Most analysts concur that the enhanced relationship between India and the European Union, elevated to the status of a strategic partnership in 2004, has so far made relatively little impact beyond the existing linkages and has fallen short of its own objectives. Though the invocation of Europe and India as “natural partners” has become a semantic staple for annual summit proceedings, the partnership has been likened to “a loveless arranged marriage” — especially when compared to the flowering of the much more passionate and glamorous relationship between India and the United States since the nuclear deal.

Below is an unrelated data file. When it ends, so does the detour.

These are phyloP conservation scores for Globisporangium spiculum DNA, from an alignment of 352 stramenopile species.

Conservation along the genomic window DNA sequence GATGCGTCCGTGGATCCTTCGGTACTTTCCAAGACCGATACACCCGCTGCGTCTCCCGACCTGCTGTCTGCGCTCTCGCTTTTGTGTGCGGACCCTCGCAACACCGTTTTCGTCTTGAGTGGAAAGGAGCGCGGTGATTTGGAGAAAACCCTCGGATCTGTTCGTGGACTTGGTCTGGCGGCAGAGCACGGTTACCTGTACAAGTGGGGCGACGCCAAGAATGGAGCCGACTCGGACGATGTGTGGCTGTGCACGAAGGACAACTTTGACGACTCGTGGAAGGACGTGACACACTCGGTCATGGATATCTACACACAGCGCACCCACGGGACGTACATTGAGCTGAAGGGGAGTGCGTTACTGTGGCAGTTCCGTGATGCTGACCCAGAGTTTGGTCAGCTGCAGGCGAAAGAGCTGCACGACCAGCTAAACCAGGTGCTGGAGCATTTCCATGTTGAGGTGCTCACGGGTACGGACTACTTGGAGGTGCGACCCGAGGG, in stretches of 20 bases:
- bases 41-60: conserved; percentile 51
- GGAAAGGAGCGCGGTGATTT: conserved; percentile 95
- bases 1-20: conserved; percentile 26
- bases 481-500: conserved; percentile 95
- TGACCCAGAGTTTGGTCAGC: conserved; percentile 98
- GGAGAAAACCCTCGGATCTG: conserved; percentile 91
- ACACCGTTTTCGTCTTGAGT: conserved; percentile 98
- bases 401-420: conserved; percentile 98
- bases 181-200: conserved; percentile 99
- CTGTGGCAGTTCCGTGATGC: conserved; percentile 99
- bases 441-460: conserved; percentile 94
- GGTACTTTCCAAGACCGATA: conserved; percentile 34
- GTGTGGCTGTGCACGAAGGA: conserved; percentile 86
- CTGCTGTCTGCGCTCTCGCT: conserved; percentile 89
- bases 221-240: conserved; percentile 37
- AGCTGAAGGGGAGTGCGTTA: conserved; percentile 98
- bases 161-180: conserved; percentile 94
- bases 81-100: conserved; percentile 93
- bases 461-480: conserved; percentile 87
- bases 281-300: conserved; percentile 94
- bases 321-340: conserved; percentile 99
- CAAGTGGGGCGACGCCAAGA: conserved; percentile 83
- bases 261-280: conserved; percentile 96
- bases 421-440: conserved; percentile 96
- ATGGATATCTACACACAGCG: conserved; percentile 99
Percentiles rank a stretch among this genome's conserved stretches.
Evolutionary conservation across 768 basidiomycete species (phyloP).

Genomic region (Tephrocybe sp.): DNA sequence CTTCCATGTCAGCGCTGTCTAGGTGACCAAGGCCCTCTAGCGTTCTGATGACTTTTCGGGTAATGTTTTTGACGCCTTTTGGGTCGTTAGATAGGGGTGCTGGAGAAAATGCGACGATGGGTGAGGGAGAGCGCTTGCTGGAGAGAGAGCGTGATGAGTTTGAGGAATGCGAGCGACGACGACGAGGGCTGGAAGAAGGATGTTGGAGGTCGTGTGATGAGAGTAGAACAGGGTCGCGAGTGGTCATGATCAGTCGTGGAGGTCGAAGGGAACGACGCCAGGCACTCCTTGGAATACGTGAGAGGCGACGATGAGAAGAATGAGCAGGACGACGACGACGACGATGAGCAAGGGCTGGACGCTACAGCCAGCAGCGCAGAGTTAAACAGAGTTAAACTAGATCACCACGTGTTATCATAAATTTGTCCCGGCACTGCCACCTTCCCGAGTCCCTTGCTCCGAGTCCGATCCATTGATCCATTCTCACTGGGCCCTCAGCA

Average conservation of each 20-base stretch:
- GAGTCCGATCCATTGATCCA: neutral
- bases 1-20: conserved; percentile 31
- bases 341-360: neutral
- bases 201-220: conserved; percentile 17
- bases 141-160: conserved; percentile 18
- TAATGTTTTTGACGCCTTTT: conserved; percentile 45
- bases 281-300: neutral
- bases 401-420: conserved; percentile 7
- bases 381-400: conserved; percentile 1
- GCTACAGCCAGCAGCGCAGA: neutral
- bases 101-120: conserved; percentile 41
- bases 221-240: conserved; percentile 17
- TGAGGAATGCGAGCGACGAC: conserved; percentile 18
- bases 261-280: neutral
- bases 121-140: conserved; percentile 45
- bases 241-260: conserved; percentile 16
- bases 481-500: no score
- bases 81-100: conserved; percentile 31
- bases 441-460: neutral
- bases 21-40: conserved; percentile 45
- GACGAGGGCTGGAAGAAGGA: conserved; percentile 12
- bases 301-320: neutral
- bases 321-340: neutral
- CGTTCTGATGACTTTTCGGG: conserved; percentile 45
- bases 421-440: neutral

From a historic perspective, the match seemed as if it would have a solid foundation. Adding a new dimension to its relationship with Europe, which was still overshadowed by the colonial past, New Delhi established diplomatic relations with the European Economic Community (EEC) as early as 1963. Ten years later, when Britain — India’s most important trading partner at the time — joined the original six EEC members, India’s loss of imperial trade preferences led to its first commercial cooperation agreement with the community. It took both sides another 20 years to sign their first political declaration after the EEC had morphed into an enlarged European Union of then twelve member states. In 2000, India’s raised economic and political profile and the EU’s desire to extend its newly defined political mission beyond the confines of the European continent after the end of the Cold War, brought about the first summit meeting in Lisbon. Successive annual summits heralded the EU-India Strategic Partnership (2004) and a voluminous Joint Action Plan for its implementation (2005).